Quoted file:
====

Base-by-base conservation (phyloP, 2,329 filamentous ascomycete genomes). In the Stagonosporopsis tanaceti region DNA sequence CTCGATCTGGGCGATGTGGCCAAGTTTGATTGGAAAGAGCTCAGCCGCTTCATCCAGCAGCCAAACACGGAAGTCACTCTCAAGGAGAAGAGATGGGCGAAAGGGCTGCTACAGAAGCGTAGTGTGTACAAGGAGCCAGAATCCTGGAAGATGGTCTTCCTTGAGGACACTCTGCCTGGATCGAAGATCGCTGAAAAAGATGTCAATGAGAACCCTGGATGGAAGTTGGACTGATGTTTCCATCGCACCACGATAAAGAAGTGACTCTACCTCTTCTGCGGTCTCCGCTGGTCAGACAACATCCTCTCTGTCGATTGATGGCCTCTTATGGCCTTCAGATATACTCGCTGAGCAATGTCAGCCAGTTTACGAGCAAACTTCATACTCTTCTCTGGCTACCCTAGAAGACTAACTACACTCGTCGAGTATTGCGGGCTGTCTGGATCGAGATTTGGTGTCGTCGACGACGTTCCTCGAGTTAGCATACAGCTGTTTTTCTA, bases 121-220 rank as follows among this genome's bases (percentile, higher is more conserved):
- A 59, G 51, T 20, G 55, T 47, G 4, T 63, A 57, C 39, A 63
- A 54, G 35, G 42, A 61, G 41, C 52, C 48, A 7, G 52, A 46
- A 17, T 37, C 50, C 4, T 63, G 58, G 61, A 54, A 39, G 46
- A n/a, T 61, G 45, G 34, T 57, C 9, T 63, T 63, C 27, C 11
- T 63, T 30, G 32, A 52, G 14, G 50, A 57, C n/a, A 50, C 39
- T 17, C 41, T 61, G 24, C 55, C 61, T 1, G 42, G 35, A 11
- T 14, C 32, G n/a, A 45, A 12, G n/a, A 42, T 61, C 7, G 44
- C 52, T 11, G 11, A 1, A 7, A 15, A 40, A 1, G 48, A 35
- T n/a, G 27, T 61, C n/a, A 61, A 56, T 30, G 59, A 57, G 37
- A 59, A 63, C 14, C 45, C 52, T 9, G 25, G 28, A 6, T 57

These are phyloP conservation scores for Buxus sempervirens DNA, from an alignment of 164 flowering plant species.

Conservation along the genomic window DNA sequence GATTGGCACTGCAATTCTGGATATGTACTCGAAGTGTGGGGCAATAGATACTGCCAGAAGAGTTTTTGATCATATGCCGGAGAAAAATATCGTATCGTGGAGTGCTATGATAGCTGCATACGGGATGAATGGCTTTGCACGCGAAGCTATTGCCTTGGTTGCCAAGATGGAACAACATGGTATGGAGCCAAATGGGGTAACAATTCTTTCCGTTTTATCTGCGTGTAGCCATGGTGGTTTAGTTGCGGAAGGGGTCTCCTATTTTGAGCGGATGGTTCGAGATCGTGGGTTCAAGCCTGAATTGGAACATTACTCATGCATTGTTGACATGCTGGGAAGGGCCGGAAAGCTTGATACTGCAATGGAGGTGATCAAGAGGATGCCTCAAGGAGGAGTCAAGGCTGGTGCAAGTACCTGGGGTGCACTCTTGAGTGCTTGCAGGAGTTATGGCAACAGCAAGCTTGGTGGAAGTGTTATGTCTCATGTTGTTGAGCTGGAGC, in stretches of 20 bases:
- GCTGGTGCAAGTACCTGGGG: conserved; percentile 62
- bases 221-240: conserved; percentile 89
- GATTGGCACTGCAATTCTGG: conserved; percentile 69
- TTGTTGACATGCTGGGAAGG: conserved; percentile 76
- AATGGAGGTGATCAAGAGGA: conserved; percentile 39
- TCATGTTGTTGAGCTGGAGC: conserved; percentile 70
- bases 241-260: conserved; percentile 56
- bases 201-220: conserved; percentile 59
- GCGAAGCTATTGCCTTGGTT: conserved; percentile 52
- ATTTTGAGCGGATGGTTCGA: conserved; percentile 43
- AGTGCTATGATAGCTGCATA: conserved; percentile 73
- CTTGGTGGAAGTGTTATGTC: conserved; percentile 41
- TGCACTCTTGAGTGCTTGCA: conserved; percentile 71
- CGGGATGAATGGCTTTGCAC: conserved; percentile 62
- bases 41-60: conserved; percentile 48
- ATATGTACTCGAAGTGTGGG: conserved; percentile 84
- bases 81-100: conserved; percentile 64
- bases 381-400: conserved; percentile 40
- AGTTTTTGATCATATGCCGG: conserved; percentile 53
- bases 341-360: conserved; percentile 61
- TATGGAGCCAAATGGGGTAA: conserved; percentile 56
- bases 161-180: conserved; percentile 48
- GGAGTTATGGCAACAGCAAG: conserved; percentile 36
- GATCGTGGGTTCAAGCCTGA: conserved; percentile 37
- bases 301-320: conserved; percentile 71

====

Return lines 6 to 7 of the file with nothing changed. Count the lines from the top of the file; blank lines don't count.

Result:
- T 63, T 30, G 32, A 52, G 14, G 50, A 57, C n/a, A 50, C 39
- T 17, C 41, T 61, G 24, C 55, C 61, T 1, G 42, G 35, A 11